Chicken eggs do not necessarily mean high-tech and innovation. But the shell of chicken eggs could become an important commodity. At any rate, biowaste has what it takes to help with the energy transition.
A crushed eggshell can therefore be used for the construction of cost-effective capacitors, which can store electrical energy. This is shown by research by scientists from the Karlsruhe Institute of Technology and the Helmholtz Institute Ulm, which have been published in the journal “Dalton Transactions” of the Royal Society of Chemistry. Instead of ending up as biowaste, the eggshells that are produced in large quantities in the food and pharmaceutical industries could in future help with the energy transition – as a material for lithium-ion capacitors.
Eggshells are made of a special composite material that contains calcium carbonate on the one hand and a protein-rich fiber membrane on the other hand. If finely crushed, a conductive powder is obtained. So the researchers washed, dried and shredded the dishes. Professor Maximilian Fichtner of the Helmholtz Institute Ulm, together with Australian colleagues, discovered that the shells of chicken eggs have extraordinary electrochemical properties. You can store lithium ions well. And that’s the key to using it as a cathode, as a counterpart to a metallic lithium anode.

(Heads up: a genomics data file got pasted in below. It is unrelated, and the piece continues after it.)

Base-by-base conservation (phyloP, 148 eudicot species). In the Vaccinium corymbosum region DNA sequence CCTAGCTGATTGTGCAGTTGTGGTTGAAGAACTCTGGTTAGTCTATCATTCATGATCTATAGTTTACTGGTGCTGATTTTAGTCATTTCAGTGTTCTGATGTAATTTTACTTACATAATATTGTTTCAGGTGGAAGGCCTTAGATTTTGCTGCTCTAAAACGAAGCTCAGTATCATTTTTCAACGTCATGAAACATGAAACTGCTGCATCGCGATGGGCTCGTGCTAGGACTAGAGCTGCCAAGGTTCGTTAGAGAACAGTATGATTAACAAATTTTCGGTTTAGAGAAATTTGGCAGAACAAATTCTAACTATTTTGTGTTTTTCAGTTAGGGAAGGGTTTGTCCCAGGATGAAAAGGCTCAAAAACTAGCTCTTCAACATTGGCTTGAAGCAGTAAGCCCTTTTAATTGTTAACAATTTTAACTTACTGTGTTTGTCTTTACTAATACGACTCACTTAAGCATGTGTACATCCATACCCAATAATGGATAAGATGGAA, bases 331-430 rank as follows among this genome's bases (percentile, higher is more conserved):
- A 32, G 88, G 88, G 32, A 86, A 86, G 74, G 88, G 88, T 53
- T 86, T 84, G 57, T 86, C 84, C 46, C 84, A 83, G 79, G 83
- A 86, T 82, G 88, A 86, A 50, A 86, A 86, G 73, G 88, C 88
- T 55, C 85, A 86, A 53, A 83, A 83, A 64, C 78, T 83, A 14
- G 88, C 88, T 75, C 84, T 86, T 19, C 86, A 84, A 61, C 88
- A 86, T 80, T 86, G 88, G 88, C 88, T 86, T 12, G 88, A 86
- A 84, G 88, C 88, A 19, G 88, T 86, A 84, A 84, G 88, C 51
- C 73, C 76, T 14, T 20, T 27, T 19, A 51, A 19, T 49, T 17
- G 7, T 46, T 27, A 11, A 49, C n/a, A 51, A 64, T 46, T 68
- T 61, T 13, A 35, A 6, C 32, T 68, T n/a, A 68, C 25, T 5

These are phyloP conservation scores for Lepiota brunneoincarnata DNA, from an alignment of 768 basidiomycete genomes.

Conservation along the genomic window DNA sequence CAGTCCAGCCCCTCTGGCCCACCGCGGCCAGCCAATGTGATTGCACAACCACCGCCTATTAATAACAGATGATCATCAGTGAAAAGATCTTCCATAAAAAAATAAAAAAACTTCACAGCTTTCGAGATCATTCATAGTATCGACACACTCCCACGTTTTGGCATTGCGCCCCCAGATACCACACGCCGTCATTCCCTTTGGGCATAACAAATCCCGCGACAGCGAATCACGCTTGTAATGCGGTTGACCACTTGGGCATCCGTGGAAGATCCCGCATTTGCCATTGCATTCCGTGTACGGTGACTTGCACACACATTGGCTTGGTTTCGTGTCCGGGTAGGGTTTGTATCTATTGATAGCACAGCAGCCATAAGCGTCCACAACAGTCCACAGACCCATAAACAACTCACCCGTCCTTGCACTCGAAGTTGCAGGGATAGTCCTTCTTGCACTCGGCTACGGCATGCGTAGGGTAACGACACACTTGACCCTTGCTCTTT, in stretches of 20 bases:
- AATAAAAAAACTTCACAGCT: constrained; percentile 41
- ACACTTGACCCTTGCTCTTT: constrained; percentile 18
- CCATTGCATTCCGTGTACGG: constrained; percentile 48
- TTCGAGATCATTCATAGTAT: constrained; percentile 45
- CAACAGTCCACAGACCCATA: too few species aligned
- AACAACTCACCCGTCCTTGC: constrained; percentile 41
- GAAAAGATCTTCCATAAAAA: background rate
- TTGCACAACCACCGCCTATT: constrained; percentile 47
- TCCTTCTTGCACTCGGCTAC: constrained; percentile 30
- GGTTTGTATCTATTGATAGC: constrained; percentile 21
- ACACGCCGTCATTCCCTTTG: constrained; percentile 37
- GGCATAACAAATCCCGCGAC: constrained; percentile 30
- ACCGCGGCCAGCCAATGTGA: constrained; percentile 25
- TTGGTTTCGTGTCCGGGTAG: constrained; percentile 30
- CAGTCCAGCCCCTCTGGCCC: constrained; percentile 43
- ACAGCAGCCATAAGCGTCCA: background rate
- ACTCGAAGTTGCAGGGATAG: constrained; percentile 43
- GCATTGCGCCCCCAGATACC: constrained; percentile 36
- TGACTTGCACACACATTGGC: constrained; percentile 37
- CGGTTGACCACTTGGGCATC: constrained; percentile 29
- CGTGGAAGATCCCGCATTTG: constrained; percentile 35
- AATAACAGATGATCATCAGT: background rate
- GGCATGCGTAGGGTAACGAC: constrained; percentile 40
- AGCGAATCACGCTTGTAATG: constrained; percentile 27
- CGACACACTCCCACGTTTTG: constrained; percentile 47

This capacitor can be charged and store electrical energy. If necessary, power can then be taken again. The researchers tested how the storage capacity of the eggshell lithium capacitor decreases after many charging and discharging cycles. After 1000 cycles, the capacity was still 92 percent of the initial value. That’s a very good value. “Surprisingly, there are always new examples in which natural substances bring good to very good preconditions for producing materials for electrochemical energy storage,” Fichtner comments on the research results.
However, it is still a long way from eggshell electrodes to maturity. Researchers acknowledge that performance needs to be further improved and that further research is needed. Also, one has to understand the electrochemical and physical processes in the novel battery theoretically, in order to deduce where optimization can be made.
So far, eggshell waste has already been used in bioceramics, in cosmetics or in the dyestuff industry. The protein-rich, fibrous eggshell membrane also acted as a separator in supercapacitors. As an electrode, however, biowaste is now being used worldwide for the first time.